Wednesday, June 13, 2007

Hard Man

The best way to describe Allan Guthrie's new crime novel Hard Man (2006) is with one word: Ouch.

Guthrie fills his story with almost non-stop violence. Page after page and scene after scene, people are getting hurt. We see them punched, kicked, elbowed, kneed, and head-butted. They get their heads cracked against the floor, and they get their heads cracked against the wall. They get stabbed, with big knives and small, knives that are designed as weapons and knives that are designed for cooking. They get hit with hammers and shot with nails--and, of course, bullets.

That should, by all rights, make for a terrible book, troubling and wearing in equal parts. But it doesn't. Hard Man is a solid crime novel, dramatic and fun--even funny--because Guthrie creates distinctly odd and memorable characters, by turns grotesque and believable. And he has a flair for the short sentences and terse language of the crime novel; here's how the book opens, for example:
Another hot day in July. That was four in a row. Pretty good for Scotland.

Not so good for the corpse in the boot.

The orgy of violence Hard Man is set into motion by a father who decides that he and his two sons, bottom-feeding Edinburgh crooks, need to scare off his teenage daughter's estranged husband, who has been making vague but disturbing threats. Like many of the characters in Guthrie's three novels, they overestimate their own fighting skill--and, perhaps more important, their own toughness. See if you can find the flaws in the father's thinking here, as they wait for their young, strong, and violent prey to answer his door:
Jacob had glanced at his sons, nodded, then rang the doorbell. He slapped a wrench against his open palm while he waited for an answer. Oh, aye. They were all tooled up, they'd handle Wallace no problem, reputation or not. He was only one man against three, and those three were Baxters. Admittedly Jacob wasn't a huge threat by himself, cause, well, he was sixty-six years old and not as fleet of foot as he once was. Flash, to be fair, was even less of a threat: skinny, small--not to be cruel to his younger son, but the word Jacob was looking for was "weedy." Rog was a different story. Hard to believe those two boys had the same parents. Rog was a big lad, weighed over twenty stone, gripped that hammer proudly in his massive fist, and Jacob felt pretty safe standing next to him. Rog was a bouncer. He was used to this kind of thing. And the suit Rog insisted on wearing all the time worked in his favor. Aye, Rog meant business in more ways than one.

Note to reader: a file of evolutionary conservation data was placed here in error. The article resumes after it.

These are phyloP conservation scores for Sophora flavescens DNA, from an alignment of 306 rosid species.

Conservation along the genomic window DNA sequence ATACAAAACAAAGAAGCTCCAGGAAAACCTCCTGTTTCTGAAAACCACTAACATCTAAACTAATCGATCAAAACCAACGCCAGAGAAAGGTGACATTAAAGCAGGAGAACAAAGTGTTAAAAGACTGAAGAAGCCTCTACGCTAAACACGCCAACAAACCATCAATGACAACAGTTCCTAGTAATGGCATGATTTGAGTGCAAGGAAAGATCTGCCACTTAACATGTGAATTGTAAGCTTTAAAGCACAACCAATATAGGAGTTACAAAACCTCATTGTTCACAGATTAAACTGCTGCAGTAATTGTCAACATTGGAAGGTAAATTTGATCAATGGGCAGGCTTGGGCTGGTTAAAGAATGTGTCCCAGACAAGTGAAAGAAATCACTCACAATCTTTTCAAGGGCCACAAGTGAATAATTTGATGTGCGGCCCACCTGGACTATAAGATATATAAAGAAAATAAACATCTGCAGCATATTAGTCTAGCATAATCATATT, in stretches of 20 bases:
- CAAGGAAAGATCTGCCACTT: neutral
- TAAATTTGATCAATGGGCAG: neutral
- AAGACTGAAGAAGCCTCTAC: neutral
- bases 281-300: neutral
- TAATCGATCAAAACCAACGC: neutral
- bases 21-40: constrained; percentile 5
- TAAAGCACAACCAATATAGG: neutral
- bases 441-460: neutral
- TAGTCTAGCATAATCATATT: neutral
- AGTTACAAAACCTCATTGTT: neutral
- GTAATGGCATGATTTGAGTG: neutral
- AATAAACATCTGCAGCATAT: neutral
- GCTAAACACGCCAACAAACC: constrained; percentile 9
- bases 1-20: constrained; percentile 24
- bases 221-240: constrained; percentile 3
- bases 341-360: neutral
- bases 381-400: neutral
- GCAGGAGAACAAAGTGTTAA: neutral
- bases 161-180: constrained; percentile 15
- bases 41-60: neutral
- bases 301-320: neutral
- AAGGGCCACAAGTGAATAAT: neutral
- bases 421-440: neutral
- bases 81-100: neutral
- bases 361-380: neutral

Jacob was sure Wallace would cower in front of their combined might.
You of course won't be surprised to learn that Wallace does no such thing; when you learn that Rog is actually a bartender rather than a bouncer, you won't be surprised that Wallace gives all three a solid beating.

So the men turn to Pearce, who was the main character in Guthrie's Two-Way Split (2004) and made a cameo in his Kiss Her Goodbye (2005) (both of which I've written about before. Pearce is the center of this book, too, the real reason, aside from the action, humor, and grotesquerie, to keep reading. Unlike the three Baxters, Pearce is the real thing, a true hard man--but he has reached a point in his life when he's pretty sure that's not what he wants to be. All his life, he's responded to problems with violence--a method that, in some ways, has worked for him. But in Two-Way Split we saw him, fiercely pressed physically and emotionally by circumstances, attempting to control his violence; his acts of kindness--even heroism--late in the book suggested that he might be able to find a way forward. As Hard Man opens, Pearce is living quietly by the seaside in Edinburgh, alone except for his newly adopted three-legged dog, and trying to figure out what he'll do once his small stash of money runs out.

So when the Baxters offer him the job of guarding the girl (with implied roughing-up-Wallace duties), he's not interested. Following their own bizarre logic, they decide to kidnap his dog, and the ploy works. Before long, Pearce has been sucked into the inimitably incompetent world of the Baxters, and he soon finds himself up against Wallace--who, it turns out, is a much scarier man than anyone thought, and possibly a much harder man than Pearce himself, because he seems to have little of the human left in him. Pearce fights Wallace, Wallace fights all the Baxters, and a lot of people get grievously wounded as the story rushes to a bloody climax.

Guthrie revels--I really think that's the only word that fits--in exploring what his characters do and think about once they've been injured: the Baxters, in particular, resemble characters in Kafka or silent cinema, always leaving one thing half-done as they rush off to try to do another that's suddenly occurred to them, racing around Edinburgh bloodied and broken and trying, with their pain-clouded brains, to figure out what to do next. He also clearly loves the slang of Edinburgh low-lifes, larding the conversations of his characters with unfamiliar terms. I didn't start making notes until midway through the book, but even so I picked up quite a few good ones: girning, cowped, fiky, plonker, horsetosser.

Hard Man would almost be worth reading just for the novelty of the slang; add in the odd characters and the still-compelling figure of Pearce, and you've got a strong crime novel. It can be excruciating, but it's also frequently so over-the-top as to be hilarious--I probably laughed guiltily about as often as I gasped in horror. That certainly doesn't make for a book you would lend to your mother-in-law--but what self-respecting crime novelist would want anything less?

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